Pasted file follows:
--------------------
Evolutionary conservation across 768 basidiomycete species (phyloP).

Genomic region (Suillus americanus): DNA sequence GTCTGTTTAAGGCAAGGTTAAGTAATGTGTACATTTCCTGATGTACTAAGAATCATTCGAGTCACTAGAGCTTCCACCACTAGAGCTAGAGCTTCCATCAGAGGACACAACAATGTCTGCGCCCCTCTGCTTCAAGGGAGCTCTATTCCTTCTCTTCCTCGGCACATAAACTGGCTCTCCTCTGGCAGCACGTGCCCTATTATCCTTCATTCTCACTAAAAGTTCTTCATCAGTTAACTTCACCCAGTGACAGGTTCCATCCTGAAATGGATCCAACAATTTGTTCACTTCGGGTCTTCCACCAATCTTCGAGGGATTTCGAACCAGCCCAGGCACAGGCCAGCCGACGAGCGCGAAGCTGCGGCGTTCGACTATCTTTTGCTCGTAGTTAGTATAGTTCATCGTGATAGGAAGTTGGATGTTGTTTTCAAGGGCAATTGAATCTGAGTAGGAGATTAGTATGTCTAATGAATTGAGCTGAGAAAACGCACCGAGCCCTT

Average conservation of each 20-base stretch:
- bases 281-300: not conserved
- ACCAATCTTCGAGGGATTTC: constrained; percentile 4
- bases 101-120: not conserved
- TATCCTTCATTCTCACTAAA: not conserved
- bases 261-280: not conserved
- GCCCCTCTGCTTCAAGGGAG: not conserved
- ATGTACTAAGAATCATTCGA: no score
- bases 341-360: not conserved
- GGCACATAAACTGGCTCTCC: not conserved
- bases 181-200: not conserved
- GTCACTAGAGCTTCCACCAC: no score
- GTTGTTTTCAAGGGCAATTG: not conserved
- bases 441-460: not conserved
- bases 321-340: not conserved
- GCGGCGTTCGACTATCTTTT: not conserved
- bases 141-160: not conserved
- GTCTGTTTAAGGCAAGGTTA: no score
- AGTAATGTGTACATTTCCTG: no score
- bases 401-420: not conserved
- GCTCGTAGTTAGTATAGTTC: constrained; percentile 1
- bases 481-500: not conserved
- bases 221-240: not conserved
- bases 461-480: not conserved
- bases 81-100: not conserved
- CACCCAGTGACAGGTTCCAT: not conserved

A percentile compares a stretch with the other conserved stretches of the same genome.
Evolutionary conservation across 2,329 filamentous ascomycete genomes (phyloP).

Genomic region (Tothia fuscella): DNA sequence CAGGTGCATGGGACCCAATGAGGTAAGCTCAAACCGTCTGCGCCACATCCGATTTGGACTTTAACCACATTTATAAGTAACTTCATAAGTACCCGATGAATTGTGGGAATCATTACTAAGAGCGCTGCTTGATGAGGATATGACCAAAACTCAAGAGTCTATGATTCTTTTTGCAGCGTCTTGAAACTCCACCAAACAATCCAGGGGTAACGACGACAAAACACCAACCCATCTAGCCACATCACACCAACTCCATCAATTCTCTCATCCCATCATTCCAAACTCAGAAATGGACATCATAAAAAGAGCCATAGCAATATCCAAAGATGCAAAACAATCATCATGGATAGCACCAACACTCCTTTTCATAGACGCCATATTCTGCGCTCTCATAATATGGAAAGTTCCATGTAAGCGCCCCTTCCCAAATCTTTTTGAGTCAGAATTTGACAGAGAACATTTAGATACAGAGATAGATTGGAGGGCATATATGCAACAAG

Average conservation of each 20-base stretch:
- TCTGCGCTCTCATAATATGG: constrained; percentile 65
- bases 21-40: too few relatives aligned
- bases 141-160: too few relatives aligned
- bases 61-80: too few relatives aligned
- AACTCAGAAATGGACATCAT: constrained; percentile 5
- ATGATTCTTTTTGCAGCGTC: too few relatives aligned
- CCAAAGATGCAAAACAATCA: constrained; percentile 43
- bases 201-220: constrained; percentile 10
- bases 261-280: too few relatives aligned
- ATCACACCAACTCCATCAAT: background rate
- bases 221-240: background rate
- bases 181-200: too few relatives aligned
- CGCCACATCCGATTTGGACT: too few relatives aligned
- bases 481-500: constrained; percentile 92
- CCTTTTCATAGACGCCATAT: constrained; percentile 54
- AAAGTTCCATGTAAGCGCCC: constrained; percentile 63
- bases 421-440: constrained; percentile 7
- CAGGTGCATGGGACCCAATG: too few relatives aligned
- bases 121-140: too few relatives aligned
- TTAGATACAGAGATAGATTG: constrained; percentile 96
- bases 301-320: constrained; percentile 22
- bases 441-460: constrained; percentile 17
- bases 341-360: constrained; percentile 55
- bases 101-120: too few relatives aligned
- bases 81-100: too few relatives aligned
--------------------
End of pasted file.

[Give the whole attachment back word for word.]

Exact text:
Evolutionary conservation across 768 basidiomycete species (phyloP).

Genomic region (Suillus americanus): DNA sequence GTCTGTTTAAGGCAAGGTTAAGTAATGTGTACATTTCCTGATGTACTAAGAATCATTCGAGTCACTAGAGCTTCCACCACTAGAGCTAGAGCTTCCATCAGAGGACACAACAATGTCTGCGCCCCTCTGCTTCAAGGGAGCTCTATTCCTTCTCTTCCTCGGCACATAAACTGGCTCTCCTCTGGCAGCACGTGCCCTATTATCCTTCATTCTCACTAAAAGTTCTTCATCAGTTAACTTCACCCAGTGACAGGTTCCATCCTGAAATGGATCCAACAATTTGTTCACTTCGGGTCTTCCACCAATCTTCGAGGGATTTCGAACCAGCCCAGGCACAGGCCAGCCGACGAGCGCGAAGCTGCGGCGTTCGACTATCTTTTGCTCGTAGTTAGTATAGTTCATCGTGATAGGAAGTTGGATGTTGTTTTCAAGGGCAATTGAATCTGAGTAGGAGATTAGTATGTCTAATGAATTGAGCTGAGAAAACGCACCGAGCCCTT

Average conservation of each 20-base stretch:
- bases 281-300: not conserved
- ACCAATCTTCGAGGGATTTC: constrained; percentile 4
- bases 101-120: not conserved
- TATCCTTCATTCTCACTAAA: not conserved
- bases 261-280: not conserved
- GCCCCTCTGCTTCAAGGGAG: not conserved
- ATGTACTAAGAATCATTCGA: no score
- bases 341-360: not conserved
- GGCACATAAACTGGCTCTCC: not conserved
- bases 181-200: not conserved
- GTCACTAGAGCTTCCACCAC: no score
- GTTGTTTTCAAGGGCAATTG: not conserved
- bases 441-460: not conserved
- bases 321-340: not conserved
- GCGGCGTTCGACTATCTTTT: not conserved
- bases 141-160: not conserved
- GTCTGTTTAAGGCAAGGTTA: no score
- AGTAATGTGTACATTTCCTG: no score
- bases 401-420: not conserved
- GCTCGTAGTTAGTATAGTTC: constrained; percentile 1
- bases 481-500: not conserved
- bases 221-240: not conserved
- bases 461-480: not conserved
- bases 81-100: not conserved
- CACCCAGTGACAGGTTCCAT: not conserved

A percentile compares a stretch with the other conserved stretches of the same genome.
Evolutionary conservation across 2,329 filamentous ascomycete genomes (phyloP).

Genomic region (Tothia fuscella): DNA sequence CAGGTGCATGGGACCCAATGAGGTAAGCTCAAACCGTCTGCGCCACATCCGATTTGGACTTTAACCACATTTATAAGTAACTTCATAAGTACCCGATGAATTGTGGGAATCATTACTAAGAGCGCTGCTTGATGAGGATATGACCAAAACTCAAGAGTCTATGATTCTTTTTGCAGCGTCTTGAAACTCCACCAAACAATCCAGGGGTAACGACGACAAAACACCAACCCATCTAGCCACATCACACCAACTCCATCAATTCTCTCATCCCATCATTCCAAACTCAGAAATGGACATCATAAAAAGAGCCATAGCAATATCCAAAGATGCAAAACAATCATCATGGATAGCACCAACACTCCTTTTCATAGACGCCATATTCTGCGCTCTCATAATATGGAAAGTTCCATGTAAGCGCCCCTTCCCAAATCTTTTTGAGTCAGAATTTGACAGAGAACATTTAGATACAGAGATAGATTGGAGGGCATATATGCAACAAG

Average conservation of each 20-base stretch:
- TCTGCGCTCTCATAATATGG: constrained; percentile 65
- bases 21-40: too few relatives aligned
- bases 141-160: too few relatives aligned
- bases 61-80: too few relatives aligned
- AACTCAGAAATGGACATCAT: constrained; percentile 5
- ATGATTCTTTTTGCAGCGTC: too few relatives aligned
- CCAAAGATGCAAAACAATCA: constrained; percentile 43
- bases 201-220: constrained; percentile 10
- bases 261-280: too few relatives aligned
- ATCACACCAACTCCATCAAT: background rate
- bases 221-240: background rate
- bases 181-200: too few relatives aligned
- CGCCACATCCGATTTGGACT: too few relatives aligned
- bases 481-500: constrained; percentile 92
- CCTTTTCATAGACGCCATAT: constrained; percentile 54
- AAAGTTCCATGTAAGCGCCC: constrained; percentile 63
- bases 421-440: constrained; percentile 7
- CAGGTGCATGGGACCCAATG: too few relatives aligned
- bases 121-140: too few relatives aligned
- TTAGATACAGAGATAGATTG: constrained; percentile 96
- bases 301-320: constrained; percentile 22
- bases 441-460: constrained; percentile 17
- bases 341-360: constrained; percentile 55
- bases 101-120: too few relatives aligned
- bases 81-100: too few relatives aligned